Most professionals prefer not to think about the termination side of any employment contract; however, doing so is extremely important for physicians who are employed by hospitals. Since there are so many details that apply to employment termination, this topic must be discussed ahead of time during physician employment contract negotiations. Healthcare attorneys can work with physicians to ensure they are fairly represented in all aspects of the contract, including specifics that relate to termination.
Grounds for Termination
Physician employment contract negotiations must first and foremost deal with the conditions set forth when a termination occurs. These include a clear indication of the various grounds for termination, the documentation required to support those grounds, and the length of termination notices. To protect themselves, clinicians need a carefully spelled out termination clause that includes favorable terms and notices depending upon the cause of termination and individual circumstances.
Most hospitals engage in contracts with restrictive covenants that prohibit three things:
- Other employment with competitor organizations.
- Encouraging patients to leave their current practice.
- Encouraging employees to leave their current employment.
While these restrictions are normally in effect during employment, some hospitals may also try to have them remain in effect for months and even years after a termination. The length of these restrictions can be negotiated by healthcare attorneys so that they do not prevent physicians from retaining current patients who may have followed them.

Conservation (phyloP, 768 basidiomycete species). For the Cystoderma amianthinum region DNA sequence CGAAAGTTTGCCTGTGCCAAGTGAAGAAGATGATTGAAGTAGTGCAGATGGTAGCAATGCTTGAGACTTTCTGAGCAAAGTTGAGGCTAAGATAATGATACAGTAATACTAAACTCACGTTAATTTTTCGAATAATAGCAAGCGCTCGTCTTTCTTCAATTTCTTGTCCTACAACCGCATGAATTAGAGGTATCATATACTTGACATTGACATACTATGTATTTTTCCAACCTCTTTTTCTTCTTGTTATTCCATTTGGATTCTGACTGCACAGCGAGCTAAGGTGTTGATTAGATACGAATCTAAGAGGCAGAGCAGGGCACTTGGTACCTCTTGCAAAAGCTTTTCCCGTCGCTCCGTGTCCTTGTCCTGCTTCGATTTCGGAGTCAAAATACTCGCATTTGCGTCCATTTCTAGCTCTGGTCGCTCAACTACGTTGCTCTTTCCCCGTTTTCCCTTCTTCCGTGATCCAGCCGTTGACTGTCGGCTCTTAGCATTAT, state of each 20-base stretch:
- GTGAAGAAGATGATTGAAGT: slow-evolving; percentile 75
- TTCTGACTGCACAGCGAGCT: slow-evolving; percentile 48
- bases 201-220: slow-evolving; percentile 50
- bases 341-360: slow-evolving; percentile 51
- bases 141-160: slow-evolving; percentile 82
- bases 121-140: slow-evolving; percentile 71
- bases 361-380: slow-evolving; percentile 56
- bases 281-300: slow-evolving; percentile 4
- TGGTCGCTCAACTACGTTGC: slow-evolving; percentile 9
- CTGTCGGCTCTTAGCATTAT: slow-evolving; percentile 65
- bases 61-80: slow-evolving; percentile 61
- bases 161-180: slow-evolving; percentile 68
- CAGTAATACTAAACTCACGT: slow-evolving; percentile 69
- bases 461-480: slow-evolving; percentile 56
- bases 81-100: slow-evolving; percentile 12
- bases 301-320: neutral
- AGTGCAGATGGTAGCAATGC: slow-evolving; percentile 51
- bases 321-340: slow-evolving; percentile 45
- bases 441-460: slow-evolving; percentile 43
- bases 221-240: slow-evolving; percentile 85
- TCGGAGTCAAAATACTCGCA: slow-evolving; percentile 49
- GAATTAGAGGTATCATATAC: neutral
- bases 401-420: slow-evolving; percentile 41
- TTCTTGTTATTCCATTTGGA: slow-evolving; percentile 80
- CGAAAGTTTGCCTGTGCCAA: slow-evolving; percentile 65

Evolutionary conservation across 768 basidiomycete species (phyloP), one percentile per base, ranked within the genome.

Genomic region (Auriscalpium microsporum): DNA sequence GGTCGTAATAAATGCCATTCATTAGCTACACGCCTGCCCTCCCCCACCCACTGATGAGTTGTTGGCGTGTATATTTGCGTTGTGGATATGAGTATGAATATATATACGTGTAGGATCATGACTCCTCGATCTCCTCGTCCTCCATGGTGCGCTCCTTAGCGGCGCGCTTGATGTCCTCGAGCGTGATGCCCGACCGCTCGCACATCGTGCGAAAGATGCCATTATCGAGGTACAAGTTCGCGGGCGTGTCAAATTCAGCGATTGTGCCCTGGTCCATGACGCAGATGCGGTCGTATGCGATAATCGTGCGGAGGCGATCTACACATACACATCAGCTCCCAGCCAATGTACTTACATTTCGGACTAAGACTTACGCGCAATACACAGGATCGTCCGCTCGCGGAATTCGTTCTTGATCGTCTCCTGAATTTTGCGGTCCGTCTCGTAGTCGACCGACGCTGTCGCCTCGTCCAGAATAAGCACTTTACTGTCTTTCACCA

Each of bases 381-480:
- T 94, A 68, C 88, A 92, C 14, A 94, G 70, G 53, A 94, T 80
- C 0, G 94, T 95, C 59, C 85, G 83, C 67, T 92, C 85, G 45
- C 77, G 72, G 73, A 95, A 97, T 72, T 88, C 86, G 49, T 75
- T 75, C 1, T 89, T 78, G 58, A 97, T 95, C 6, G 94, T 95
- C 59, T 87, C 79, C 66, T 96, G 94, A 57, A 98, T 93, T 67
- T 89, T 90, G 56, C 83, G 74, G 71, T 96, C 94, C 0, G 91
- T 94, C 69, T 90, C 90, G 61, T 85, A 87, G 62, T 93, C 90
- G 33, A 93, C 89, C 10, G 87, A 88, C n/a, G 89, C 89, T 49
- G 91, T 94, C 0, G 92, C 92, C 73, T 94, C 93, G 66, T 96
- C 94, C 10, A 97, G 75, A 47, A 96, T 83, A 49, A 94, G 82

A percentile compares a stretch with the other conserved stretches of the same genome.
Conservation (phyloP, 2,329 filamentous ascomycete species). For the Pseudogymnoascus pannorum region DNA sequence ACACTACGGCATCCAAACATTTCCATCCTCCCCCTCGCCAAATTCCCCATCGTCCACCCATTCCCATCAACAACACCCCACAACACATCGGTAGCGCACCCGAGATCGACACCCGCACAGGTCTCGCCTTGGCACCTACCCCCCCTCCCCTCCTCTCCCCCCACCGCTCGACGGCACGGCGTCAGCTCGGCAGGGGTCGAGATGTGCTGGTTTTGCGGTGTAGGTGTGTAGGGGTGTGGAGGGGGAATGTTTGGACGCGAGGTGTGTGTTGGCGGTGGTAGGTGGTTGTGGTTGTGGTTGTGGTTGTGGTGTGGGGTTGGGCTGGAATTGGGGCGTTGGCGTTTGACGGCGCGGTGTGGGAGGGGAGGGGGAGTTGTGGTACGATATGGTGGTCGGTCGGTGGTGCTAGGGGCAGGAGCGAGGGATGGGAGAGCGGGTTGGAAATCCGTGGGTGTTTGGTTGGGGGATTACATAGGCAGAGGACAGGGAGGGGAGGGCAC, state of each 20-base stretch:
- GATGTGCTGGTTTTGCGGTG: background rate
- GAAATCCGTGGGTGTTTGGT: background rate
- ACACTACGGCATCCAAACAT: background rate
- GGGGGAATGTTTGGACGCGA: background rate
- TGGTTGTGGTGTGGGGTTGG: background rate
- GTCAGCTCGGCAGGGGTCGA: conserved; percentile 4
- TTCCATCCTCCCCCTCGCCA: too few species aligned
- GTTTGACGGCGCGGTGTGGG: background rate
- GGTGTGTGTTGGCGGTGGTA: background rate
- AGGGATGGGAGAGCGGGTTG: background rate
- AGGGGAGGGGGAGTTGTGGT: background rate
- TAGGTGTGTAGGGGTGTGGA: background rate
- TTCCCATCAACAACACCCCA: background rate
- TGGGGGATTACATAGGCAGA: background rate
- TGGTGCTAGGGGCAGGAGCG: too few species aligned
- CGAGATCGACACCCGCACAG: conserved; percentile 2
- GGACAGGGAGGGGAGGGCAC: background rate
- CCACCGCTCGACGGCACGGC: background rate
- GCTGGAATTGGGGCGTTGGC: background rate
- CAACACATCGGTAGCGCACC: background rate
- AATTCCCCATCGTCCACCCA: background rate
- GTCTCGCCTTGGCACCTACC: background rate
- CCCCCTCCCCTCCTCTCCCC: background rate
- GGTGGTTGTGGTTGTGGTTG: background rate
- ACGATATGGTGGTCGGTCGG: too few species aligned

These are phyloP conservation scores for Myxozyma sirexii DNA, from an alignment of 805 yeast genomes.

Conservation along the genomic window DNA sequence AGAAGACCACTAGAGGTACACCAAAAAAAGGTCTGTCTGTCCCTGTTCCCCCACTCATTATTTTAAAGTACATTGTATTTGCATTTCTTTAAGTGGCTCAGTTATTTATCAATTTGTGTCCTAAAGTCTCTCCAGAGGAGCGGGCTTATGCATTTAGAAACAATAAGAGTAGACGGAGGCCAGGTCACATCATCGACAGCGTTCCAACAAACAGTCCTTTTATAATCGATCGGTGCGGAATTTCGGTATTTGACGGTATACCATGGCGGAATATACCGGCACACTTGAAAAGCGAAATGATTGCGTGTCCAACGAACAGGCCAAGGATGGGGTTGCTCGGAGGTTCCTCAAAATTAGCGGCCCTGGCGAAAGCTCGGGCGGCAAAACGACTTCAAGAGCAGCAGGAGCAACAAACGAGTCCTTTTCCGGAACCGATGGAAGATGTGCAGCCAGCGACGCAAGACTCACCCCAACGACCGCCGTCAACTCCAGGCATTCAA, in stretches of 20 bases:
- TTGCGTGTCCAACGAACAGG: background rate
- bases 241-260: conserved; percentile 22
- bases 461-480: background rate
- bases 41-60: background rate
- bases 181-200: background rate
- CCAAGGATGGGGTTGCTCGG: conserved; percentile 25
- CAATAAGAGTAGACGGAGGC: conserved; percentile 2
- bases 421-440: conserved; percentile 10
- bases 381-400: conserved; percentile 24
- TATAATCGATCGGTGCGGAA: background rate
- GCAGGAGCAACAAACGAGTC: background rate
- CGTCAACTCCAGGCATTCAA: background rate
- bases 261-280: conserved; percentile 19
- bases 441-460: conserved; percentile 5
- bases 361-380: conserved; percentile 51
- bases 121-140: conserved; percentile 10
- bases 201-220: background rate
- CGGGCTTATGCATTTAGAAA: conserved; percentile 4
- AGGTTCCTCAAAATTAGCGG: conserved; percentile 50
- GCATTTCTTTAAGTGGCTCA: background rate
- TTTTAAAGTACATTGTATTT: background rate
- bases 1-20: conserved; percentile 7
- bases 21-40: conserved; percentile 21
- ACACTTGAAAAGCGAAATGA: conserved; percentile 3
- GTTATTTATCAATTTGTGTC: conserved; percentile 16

Access to Medical Records
Medical records are another area where physicians must think ahead in the event of a termination, especially if they bring existing patients with them. Since hospitals usually integrate any previous records into their record storage system, it is essential to determine ahead of time what old and new records a departing physician can access. Physician employment contract negotiations must cover all of this before a clinician brings any new patients into an organization. This should be done to ensure doctors will still have access to records upon termination.
Billing and Audits
Hospitals also have the right to require that physicians agree to certain terms regarding post-employment billing and audits as hospitals handle the billing for all clinicians. The billing departments of hospitals may handle Medicare and other billing claims; however, the physician is entitled to access those claims according to Medicare law. Additionally, hospitals should indemnify departing physicians for negligence in the submission of claims and against any audits that may occur after the fact. Since many establishments will not do this, clinicians should seek assistance from healthcare attorneys who can help negotiate a suitable compromise.
Before signing an employment contract with a hospital, clinicians must carefully consider all parts of the agreement, including what happens if and when their employment is terminated. Healthcare attorneys stress that without proper terms in place, physicians might have to deal with legal issues that pertain to the access to medical records, restrictive covenants, and other related concerns. Physician employment contract negotiations should always consider termination. All terms should be documented so there is no question as to a clinician’s rights should they be terminated for any reason.
The Stevenson Law Firm, PC
6302 W. Broadway, Suite 120
Pearland TX 77581
Phone: (832) 481-4548